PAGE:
(c) The Chairperson shall submit this order and Annex A to IRRC and the Senate and House Environmental Resources and Energy Committees as required under the Regulatory Review Act (71 P.S. §§ 745.1—745.14).

 (d) The Chairperson shall certify this order and Annex A, as approved to legality and form, and deposit them with the Legislative Reference Bureau, as required by law.

 (e) This order shall take effect immediately upon publication in the Pennsylvania Bulletin.


 (Editor's Note: See 47 Pa.B. 7402 (December 2, 2017) for IRRC's approval order.)

Fiscal Note: Fiscal Note 7-535 remains valid for the final adoption of the subject regulations.

Annex A







§ 93.9c. Drainage List C.

Delaware River Basin in Pennsylvania
Delaware River

Stream Zone County Water Uses Protected Exceptions To Specific Criteria
*  *  *  *  *

2—Vandermark Creek Basin, Deep Brook to Mouth Pike HQ-CWF, MF None
2—Sawkill Creek Basin, Source to Vantine Brook Pike EV, MF None
3—Vantine Brook Basin Pike HQ-CWF, MF None
2—Sawkill Creek Basin, Vantine Brook to Mouth Pike EV, MF None
2—Raymondskill Creek Basin Pike HQ-CWF, MF None
2—Conashaugh Creek Basin Pike HQ-CWF, MF None
*  *  *  *  *
4—Devils Hole Creek Basin, South Boundary of State  Game Lands No. 221 to Mouth Monroe HQ-CWF, MF None
3—Paradise Creek Basin, Devils Hole Creek to Forest  Hills Run Monroe HQ-CWF, MF None
4—Forest Hills Run Basin, Source to Swiftwater Creek Monroe HQ-CWF, MF None
5—Swiftwater Creek Basin, Source to UNT 04960 at  41°5`58.5"N; 75°20`4.8"W Monroe EV, MF None
6—UNT 04960 Basin Monroe HQ-CWF, MF None
5—Swiftwater Creek UNT 04960 to Mouth Monroe HQ-CWF, MF None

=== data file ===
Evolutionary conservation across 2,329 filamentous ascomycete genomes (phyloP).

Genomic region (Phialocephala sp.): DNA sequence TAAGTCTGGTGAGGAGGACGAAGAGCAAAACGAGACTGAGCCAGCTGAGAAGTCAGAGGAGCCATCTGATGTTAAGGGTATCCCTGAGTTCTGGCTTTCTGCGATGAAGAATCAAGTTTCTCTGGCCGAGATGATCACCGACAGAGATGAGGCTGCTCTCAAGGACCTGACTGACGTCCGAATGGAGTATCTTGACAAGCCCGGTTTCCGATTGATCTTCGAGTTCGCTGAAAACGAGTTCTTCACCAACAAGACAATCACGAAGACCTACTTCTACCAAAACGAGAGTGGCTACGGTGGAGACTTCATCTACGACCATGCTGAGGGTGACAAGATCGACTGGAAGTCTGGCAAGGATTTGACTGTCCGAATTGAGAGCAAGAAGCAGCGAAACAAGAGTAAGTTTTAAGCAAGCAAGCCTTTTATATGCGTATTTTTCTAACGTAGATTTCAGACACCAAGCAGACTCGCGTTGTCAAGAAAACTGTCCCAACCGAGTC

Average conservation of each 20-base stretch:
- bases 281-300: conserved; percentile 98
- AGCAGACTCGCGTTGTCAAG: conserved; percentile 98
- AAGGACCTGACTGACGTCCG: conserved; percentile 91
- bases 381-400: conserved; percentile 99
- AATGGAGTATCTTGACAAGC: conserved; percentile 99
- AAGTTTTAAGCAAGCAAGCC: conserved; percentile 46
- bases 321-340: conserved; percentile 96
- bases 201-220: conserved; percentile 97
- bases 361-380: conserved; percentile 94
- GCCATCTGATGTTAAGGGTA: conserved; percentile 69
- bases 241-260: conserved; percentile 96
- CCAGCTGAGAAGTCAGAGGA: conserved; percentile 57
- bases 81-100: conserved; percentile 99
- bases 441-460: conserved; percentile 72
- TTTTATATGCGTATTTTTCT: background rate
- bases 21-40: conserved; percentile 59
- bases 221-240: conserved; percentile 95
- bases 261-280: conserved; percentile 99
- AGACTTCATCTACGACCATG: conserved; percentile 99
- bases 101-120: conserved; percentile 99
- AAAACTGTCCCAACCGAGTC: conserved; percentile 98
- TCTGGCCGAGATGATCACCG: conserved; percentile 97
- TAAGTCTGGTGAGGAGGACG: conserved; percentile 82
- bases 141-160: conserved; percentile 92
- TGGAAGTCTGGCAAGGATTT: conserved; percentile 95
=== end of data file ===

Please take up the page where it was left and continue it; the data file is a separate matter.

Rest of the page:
4—Forest Hills Run Basin, Swiftwater Creek to Mouth Monroe HQ-CWF, MF None
3—Paradise Creek Basin, Forest Hills Run to Mouth Monroe HQ-CWF, MF None
3—Michael Creek Basin Monroe HQ-CWF, MF None
*  *  *  *  *

2—Mud Run Basin Northampton CWF, MF None
2—Bushkill Creek Basin, Source to Sobers Run Northampton HQ-CWF, MF None
3—Sobers Run Basin Northampton EV, MF None
2—Bushkill Creek Basin, Sobers Run to Shoeneck  Creek Northampton HQ-CWF, MF None
3—Shoeneck Creek Basin Northampton WWF, MF None
2—Bushkill Creek Basin, Shoeneck Creek to Mouth Northampton HQ-CWF, MF None

§ 93.9f. Drainage List F.

Delaware River Basin in Pennsylvania
Schuylkill River

Stream Zone County Water Uses Protected Exceptions To Specific Criteria
*  *  *  *  *
3—Leaf Creek Basin Berks WWF, MF None
3—Mill Creek Basin, Source to UNT at  40°14`33.8"N; 75°43`49.6"W Berks EV, MF None
4—UNT at 40°14`33.8"N; 75°43`49.6"W Basin Berks WWF, MF None
3—Mill Creek Basin, UNT at 40°14`33.8"N;  75°43`49.6"W to Mouth Berks EV, MF None
3—UNTs Schuylkill River Basins (all UNTs along Montgomery  County shore), Berks-Chester-
 Montgomery County Border to  Valley Creek
Montgomery WWF, MF None
*  *  *  *  *

§ 93.9i. Drainage List I.

Susquehanna River Basin in Pennsylvania
Susquehanna River

Stream Zone County Water Uses Protected Exceptions To Specific Criteria
*  *  *  *  *

2—Unnamed Tributaries to  Susquehanna River Basins (all sections in PA), PA-NY  State Border near Great Bend to  PA-NY State Border near Milltown Susquehanna-
CWF, MF None
2—Snake Creek Basin, Source to Silver Creek Susquehanna CWF, MF None
3—Silver Creek Basin, Source to Laurel Lake Creek Susquehanna EV, MF None
4—Laurel Lake Creek Basin, Source to McCormick Run Susquehanna CWF, MF None
5—McCormick Run Basin Susquehanna EV, MF None
4—Laurel Lake Creek Basin, McCormick Run to Mouth Susquehanna CWF, MF None
3—Silver Creek Basin, Laurel Lake Creek to Mouth Susquehanna EV, MF None
2—Snake Creek Basin, Silver Creek to PA-NY State  Border (all sections in PA) Susquehanna CWF, MF None
2—Little Snake Creek Basin (all sections in PA) Susquehanna CWF, MF None
*  *  *  *  *
[Pa.B. Doc. No. 18-215. Filed for public inspection February 9, 2018, 9:00 a.m.]